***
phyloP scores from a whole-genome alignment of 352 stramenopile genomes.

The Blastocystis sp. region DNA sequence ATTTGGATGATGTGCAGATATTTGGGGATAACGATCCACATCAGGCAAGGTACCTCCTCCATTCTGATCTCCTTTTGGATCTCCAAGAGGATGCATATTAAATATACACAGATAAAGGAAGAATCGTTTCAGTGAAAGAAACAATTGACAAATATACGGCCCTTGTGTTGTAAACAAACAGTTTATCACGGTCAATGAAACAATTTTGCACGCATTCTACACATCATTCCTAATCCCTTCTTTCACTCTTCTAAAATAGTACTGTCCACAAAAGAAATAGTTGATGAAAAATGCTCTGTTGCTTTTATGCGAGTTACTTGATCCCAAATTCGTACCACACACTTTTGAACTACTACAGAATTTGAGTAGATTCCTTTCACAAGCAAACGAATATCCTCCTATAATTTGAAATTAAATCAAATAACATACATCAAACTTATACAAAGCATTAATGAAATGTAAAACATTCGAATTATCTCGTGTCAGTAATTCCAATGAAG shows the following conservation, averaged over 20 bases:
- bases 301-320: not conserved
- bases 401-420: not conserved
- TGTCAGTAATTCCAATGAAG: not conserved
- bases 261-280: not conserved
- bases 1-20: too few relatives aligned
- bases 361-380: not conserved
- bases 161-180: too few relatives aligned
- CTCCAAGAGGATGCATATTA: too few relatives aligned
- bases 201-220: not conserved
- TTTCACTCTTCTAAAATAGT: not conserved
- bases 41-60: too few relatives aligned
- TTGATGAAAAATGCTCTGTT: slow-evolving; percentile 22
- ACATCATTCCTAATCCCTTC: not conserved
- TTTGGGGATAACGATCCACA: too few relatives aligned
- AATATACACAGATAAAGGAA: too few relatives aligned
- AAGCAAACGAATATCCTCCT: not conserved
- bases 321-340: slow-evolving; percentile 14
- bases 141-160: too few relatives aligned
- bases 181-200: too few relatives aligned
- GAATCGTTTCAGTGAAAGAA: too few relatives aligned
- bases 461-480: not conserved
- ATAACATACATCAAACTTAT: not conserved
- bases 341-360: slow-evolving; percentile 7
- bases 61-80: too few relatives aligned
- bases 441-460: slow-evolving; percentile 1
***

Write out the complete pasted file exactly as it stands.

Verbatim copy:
phyloP scores from a whole-genome alignment of 352 stramenopile genomes.

The Blastocystis sp. region DNA sequence ATTTGGATGATGTGCAGATATTTGGGGATAACGATCCACATCAGGCAAGGTACCTCCTCCATTCTGATCTCCTTTTGGATCTCCAAGAGGATGCATATTAAATATACACAGATAAAGGAAGAATCGTTTCAGTGAAAGAAACAATTGACAAATATACGGCCCTTGTGTTGTAAACAAACAGTTTATCACGGTCAATGAAACAATTTTGCACGCATTCTACACATCATTCCTAATCCCTTCTTTCACTCTTCTAAAATAGTACTGTCCACAAAAGAAATAGTTGATGAAAAATGCTCTGTTGCTTTTATGCGAGTTACTTGATCCCAAATTCGTACCACACACTTTTGAACTACTACAGAATTTGAGTAGATTCCTTTCACAAGCAAACGAATATCCTCCTATAATTTGAAATTAAATCAAATAACATACATCAAACTTATACAAAGCATTAATGAAATGTAAAACATTCGAATTATCTCGTGTCAGTAATTCCAATGAAG shows the following conservation, averaged over 20 bases:
- bases 301-320: not conserved
- bases 401-420: not conserved
- TGTCAGTAATTCCAATGAAG: not conserved
- bases 261-280: not conserved
- bases 1-20: too few relatives aligned
- bases 361-380: not conserved
- bases 161-180: too few relatives aligned
- CTCCAAGAGGATGCATATTA: too few relatives aligned
- bases 201-220: not conserved
- TTTCACTCTTCTAAAATAGT: not conserved
- bases 41-60: too few relatives aligned
- TTGATGAAAAATGCTCTGTT: slow-evolving; percentile 22
- ACATCATTCCTAATCCCTTC: not conserved
- TTTGGGGATAACGATCCACA: too few relatives aligned
- AATATACACAGATAAAGGAA: too few relatives aligned
- AAGCAAACGAATATCCTCCT: not conserved
- bases 321-340: slow-evolving; percentile 14
- bases 141-160: too few relatives aligned
- bases 181-200: too few relatives aligned
- GAATCGTTTCAGTGAAAGAA: too few relatives aligned
- bases 461-480: not conserved
- ATAACATACATCAAACTTAT: not conserved
- bases 341-360: slow-evolving; percentile 7
- bases 61-80: too few relatives aligned
- bases 441-460: slow-evolving; percentile 1